A new study shows that distractions might change our perception of what’s real, making us believe we saw something different from what we actually saw.
“We wanted to find out what happens if you’re trying to pay attention to one thing and something else interferes,” said Dr. Julie Golomb, senior author and associate professor of psychology at Ohio State University. “Our visual environment contains way too many things for us to process in a given moment, so how do we reconcile those pressures?”
According to the study’s findings, sometimes we don’t.
The study discovered that people sometimes confused the color of an object they were supposed to remember with one that was a distraction. Others overcompensated and thought the color they were supposed to remember was even more different from the distraction than it actually was.
“It implies that there are deeper consequences of having your attention drawn away that might actually change what you are perceiving,” said Golomb, who is director of Ohio State’s Vision and Cognitive Neuroscience Laboratory. “It showed us that we clearly don’t understand the full implications of distraction.”
To evaluate how distraction interacts with reality, the researchers showed study participants four different-colored squares on a computer screen. The participants were asked to focus on one specific square. But sometimes a bright distractor appeared around a different square, pulling the participant’s attention away, even briefly, from the original square of focus.
The researchers then showed study participants a color wheel containing the entire color spectrum and asked them to click on the wheel where the color most closely matched the color of the original square.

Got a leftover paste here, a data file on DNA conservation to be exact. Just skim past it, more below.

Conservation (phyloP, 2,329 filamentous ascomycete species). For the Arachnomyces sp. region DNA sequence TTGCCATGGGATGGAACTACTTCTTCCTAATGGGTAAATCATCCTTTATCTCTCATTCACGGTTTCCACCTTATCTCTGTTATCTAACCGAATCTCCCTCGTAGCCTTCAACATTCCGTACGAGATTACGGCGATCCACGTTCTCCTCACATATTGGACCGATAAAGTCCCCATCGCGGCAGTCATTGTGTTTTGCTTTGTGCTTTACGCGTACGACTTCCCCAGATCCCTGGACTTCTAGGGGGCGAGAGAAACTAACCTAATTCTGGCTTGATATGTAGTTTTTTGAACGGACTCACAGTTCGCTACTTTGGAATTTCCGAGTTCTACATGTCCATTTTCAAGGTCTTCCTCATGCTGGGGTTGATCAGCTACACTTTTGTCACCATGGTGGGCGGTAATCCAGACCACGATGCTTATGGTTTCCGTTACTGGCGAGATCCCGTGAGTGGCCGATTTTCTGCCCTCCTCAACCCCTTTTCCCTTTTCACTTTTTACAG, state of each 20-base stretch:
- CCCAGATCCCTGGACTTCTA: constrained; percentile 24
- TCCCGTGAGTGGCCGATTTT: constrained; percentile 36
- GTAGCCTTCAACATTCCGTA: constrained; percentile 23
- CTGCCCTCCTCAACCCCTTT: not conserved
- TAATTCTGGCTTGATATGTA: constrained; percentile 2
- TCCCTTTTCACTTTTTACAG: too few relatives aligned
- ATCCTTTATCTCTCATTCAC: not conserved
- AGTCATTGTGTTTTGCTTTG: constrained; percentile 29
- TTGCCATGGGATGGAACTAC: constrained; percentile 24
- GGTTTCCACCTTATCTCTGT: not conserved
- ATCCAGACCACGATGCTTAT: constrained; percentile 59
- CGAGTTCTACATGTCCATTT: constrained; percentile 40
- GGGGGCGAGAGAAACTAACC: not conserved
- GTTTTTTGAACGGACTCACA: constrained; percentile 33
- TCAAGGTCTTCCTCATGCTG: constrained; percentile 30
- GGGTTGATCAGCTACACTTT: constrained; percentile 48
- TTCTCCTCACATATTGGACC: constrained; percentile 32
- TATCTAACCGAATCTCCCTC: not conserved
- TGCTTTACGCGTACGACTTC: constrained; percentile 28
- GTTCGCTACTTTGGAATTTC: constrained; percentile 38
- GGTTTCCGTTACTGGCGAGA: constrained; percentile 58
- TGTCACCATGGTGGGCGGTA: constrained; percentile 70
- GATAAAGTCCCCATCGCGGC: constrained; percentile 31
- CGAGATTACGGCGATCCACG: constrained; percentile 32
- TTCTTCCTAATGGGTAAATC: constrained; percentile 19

Participants also highlighted a range of the color wheel to indicate how confident they were in their choice. Highlighting a narrow range indicated great confidence, while highlighting a wider range indicated less confidence, the researchers explained.
The results showed that the distraction color “bled” into the focus color in one of two ways: Either people thought the focus square was the color of the distraction square, or they overcompensated, choosing a hue of the focus color that was farther away on the color wheel from the distraction color, the researchers reported.
For example, if the focus square was green and the distraction color orange, participants clicked in the blue-green area of the wheel — close to the original color, but farther away from the distraction color, as if to overcompensate, the researchers said.
Even more striking, the results showed participants were just as confident when they clicked on the distraction color as when they selected the correct color, researchers added.
“It means that, on average, those two types of responses were associated with the same confidence range size,” Golomb said. “On the trials where they reported the distractor color, they didn’t seem aware that it was an error.”
The study included 26 participants. Additional research is already underway at Ohio State to attempt to answer more questions about the ways in which distractions interact with reality.
“It raises an interesting consequence for memory — could it be that, if distraction happens with the right timing, you might adopt elements from the distraction into the thing you think you remember? Could it mean that some of our memory errors might be because we perceived something wrong in the first place?” said Jiageng Chen, lead author and a graduate student researcher at Ohio State’s Vision and Cognitive Neuroscience Laboratory.
“We don’t know yet, but it is an interesting area for future study.”
The study was published in the Journal of Experimental Psychology: Human Perception and Performance.
Source: The Ohio State University